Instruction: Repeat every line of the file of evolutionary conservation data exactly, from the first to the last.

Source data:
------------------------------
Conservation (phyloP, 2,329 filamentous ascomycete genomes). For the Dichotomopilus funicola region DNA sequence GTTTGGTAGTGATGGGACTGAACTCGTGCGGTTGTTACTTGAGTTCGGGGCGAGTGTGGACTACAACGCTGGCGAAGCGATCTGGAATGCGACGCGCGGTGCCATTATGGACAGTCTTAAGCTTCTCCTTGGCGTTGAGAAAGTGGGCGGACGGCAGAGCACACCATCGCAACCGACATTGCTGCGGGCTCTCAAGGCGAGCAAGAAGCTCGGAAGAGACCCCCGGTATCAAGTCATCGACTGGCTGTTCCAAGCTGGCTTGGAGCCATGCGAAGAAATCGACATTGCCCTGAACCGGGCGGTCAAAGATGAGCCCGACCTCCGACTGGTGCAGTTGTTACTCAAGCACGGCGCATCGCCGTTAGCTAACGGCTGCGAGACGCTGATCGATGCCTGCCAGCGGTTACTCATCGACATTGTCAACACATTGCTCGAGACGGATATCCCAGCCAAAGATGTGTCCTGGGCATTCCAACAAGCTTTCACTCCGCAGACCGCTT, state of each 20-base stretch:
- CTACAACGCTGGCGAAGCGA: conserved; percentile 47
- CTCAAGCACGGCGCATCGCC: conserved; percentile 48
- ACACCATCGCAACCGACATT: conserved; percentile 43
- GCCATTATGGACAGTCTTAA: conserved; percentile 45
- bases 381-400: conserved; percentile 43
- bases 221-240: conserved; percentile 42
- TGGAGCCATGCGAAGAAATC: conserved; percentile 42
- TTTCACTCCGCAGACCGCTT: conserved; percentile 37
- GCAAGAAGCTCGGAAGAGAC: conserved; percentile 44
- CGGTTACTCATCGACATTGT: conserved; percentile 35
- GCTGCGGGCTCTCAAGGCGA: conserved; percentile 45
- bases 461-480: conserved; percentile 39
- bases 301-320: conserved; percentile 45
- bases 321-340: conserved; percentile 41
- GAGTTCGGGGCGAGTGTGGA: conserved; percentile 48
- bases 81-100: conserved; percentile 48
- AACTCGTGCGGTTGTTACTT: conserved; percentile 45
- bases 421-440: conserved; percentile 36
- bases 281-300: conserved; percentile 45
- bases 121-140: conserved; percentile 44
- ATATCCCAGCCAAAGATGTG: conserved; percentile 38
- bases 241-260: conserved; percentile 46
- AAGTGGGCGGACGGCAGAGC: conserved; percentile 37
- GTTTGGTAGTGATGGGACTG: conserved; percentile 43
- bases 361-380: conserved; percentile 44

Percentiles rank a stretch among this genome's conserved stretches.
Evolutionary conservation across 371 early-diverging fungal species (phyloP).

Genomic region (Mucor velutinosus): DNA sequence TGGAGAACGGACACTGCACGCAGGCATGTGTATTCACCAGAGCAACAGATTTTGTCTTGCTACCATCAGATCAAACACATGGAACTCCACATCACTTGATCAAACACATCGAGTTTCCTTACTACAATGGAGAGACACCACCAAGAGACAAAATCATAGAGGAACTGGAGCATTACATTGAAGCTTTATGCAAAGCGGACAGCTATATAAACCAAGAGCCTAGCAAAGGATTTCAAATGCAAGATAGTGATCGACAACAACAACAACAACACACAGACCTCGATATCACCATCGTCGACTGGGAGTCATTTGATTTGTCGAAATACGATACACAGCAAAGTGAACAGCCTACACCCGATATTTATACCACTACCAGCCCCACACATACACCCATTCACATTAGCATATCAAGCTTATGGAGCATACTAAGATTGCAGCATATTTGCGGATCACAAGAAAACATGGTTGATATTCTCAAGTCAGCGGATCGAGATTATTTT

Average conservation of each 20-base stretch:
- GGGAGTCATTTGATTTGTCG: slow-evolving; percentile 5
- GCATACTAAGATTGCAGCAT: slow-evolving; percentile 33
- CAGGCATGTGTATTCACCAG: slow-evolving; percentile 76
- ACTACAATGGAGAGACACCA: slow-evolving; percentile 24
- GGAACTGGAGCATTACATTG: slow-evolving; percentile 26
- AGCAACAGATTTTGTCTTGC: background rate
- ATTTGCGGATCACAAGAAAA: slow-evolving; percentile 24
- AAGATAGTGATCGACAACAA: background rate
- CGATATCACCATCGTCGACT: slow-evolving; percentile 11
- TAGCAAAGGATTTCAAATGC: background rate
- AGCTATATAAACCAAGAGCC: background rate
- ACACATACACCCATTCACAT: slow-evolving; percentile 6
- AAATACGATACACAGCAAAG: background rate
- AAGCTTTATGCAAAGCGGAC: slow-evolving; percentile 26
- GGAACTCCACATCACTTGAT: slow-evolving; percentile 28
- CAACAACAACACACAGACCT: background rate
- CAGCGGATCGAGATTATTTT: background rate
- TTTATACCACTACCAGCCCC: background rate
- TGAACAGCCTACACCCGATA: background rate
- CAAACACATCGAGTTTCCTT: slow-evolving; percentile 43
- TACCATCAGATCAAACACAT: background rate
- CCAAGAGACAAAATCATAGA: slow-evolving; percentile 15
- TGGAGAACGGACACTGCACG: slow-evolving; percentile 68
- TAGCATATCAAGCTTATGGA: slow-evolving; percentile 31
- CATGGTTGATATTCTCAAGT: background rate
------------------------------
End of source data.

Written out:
Conservation (phyloP, 2,329 filamentous ascomycete genomes). For the Dichotomopilus funicola region DNA sequence GTTTGGTAGTGATGGGACTGAACTCGTGCGGTTGTTACTTGAGTTCGGGGCGAGTGTGGACTACAACGCTGGCGAAGCGATCTGGAATGCGACGCGCGGTGCCATTATGGACAGTCTTAAGCTTCTCCTTGGCGTTGAGAAAGTGGGCGGACGGCAGAGCACACCATCGCAACCGACATTGCTGCGGGCTCTCAAGGCGAGCAAGAAGCTCGGAAGAGACCCCCGGTATCAAGTCATCGACTGGCTGTTCCAAGCTGGCTTGGAGCCATGCGAAGAAATCGACATTGCCCTGAACCGGGCGGTCAAAGATGAGCCCGACCTCCGACTGGTGCAGTTGTTACTCAAGCACGGCGCATCGCCGTTAGCTAACGGCTGCGAGACGCTGATCGATGCCTGCCAGCGGTTACTCATCGACATTGTCAACACATTGCTCGAGACGGATATCCCAGCCAAAGATGTGTCCTGGGCATTCCAACAAGCTTTCACTCCGCAGACCGCTT, state of each 20-base stretch:
- CTACAACGCTGGCGAAGCGA: conserved; percentile 47
- CTCAAGCACGGCGCATCGCC: conserved; percentile 48
- ACACCATCGCAACCGACATT: conserved; percentile 43
- GCCATTATGGACAGTCTTAA: conserved; percentile 45
- bases 381-400: conserved; percentile 43
- bases 221-240: conserved; percentile 42
- TGGAGCCATGCGAAGAAATC: conserved; percentile 42
- TTTCACTCCGCAGACCGCTT: conserved; percentile 37
- GCAAGAAGCTCGGAAGAGAC: conserved; percentile 44
- CGGTTACTCATCGACATTGT: conserved; percentile 35
- GCTGCGGGCTCTCAAGGCGA: conserved; percentile 45
- bases 461-480: conserved; percentile 39
- bases 301-320: conserved; percentile 45
- bases 321-340: conserved; percentile 41
- GAGTTCGGGGCGAGTGTGGA: conserved; percentile 48
- bases 81-100: conserved; percentile 48
- AACTCGTGCGGTTGTTACTT: conserved; percentile 45
- bases 421-440: conserved; percentile 36
- bases 281-300: conserved; percentile 45
- bases 121-140: conserved; percentile 44
- ATATCCCAGCCAAAGATGTG: conserved; percentile 38
- bases 241-260: conserved; percentile 46
- AAGTGGGCGGACGGCAGAGC: conserved; percentile 37
- GTTTGGTAGTGATGGGACTG: conserved; percentile 43
- bases 361-380: conserved; percentile 44

Percentiles rank a stretch among this genome's conserved stretches.
Evolutionary conservation across 371 early-diverging fungal species (phyloP).

Genomic region (Mucor velutinosus): DNA sequence TGGAGAACGGACACTGCACGCAGGCATGTGTATTCACCAGAGCAACAGATTTTGTCTTGCTACCATCAGATCAAACACATGGAACTCCACATCACTTGATCAAACACATCGAGTTTCCTTACTACAATGGAGAGACACCACCAAGAGACAAAATCATAGAGGAACTGGAGCATTACATTGAAGCTTTATGCAAAGCGGACAGCTATATAAACCAAGAGCCTAGCAAAGGATTTCAAATGCAAGATAGTGATCGACAACAACAACAACAACACACAGACCTCGATATCACCATCGTCGACTGGGAGTCATTTGATTTGTCGAAATACGATACACAGCAAAGTGAACAGCCTACACCCGATATTTATACCACTACCAGCCCCACACATACACCCATTCACATTAGCATATCAAGCTTATGGAGCATACTAAGATTGCAGCATATTTGCGGATCACAAGAAAACATGGTTGATATTCTCAAGTCAGCGGATCGAGATTATTTT

Average conservation of each 20-base stretch:
- GGGAGTCATTTGATTTGTCG: slow-evolving; percentile 5
- GCATACTAAGATTGCAGCAT: slow-evolving; percentile 33
- CAGGCATGTGTATTCACCAG: slow-evolving; percentile 76
- ACTACAATGGAGAGACACCA: slow-evolving; percentile 24
- GGAACTGGAGCATTACATTG: slow-evolving; percentile 26
- AGCAACAGATTTTGTCTTGC: background rate
- ATTTGCGGATCACAAGAAAA: slow-evolving; percentile 24
- AAGATAGTGATCGACAACAA: background rate
- CGATATCACCATCGTCGACT: slow-evolving; percentile 11
- TAGCAAAGGATTTCAAATGC: background rate
- AGCTATATAAACCAAGAGCC: background rate
- ACACATACACCCATTCACAT: slow-evolving; percentile 6
- AAATACGATACACAGCAAAG: background rate
- AAGCTTTATGCAAAGCGGAC: slow-evolving; percentile 26
- GGAACTCCACATCACTTGAT: slow-evolving; percentile 28
- CAACAACAACACACAGACCT: background rate
- CAGCGGATCGAGATTATTTT: background rate
- TTTATACCACTACCAGCCCC: background rate
- TGAACAGCCTACACCCGATA: background rate
- CAAACACATCGAGTTTCCTT: slow-evolving; percentile 43
- TACCATCAGATCAAACACAT: background rate
- CCAAGAGACAAAATCATAGA: slow-evolving; percentile 15
- TGGAGAACGGACACTGCACG: slow-evolving; percentile 68
- TAGCATATCAAGCTTATGGA: slow-evolving; percentile 31
- CATGGTTGATATTCTCAAGT: background rate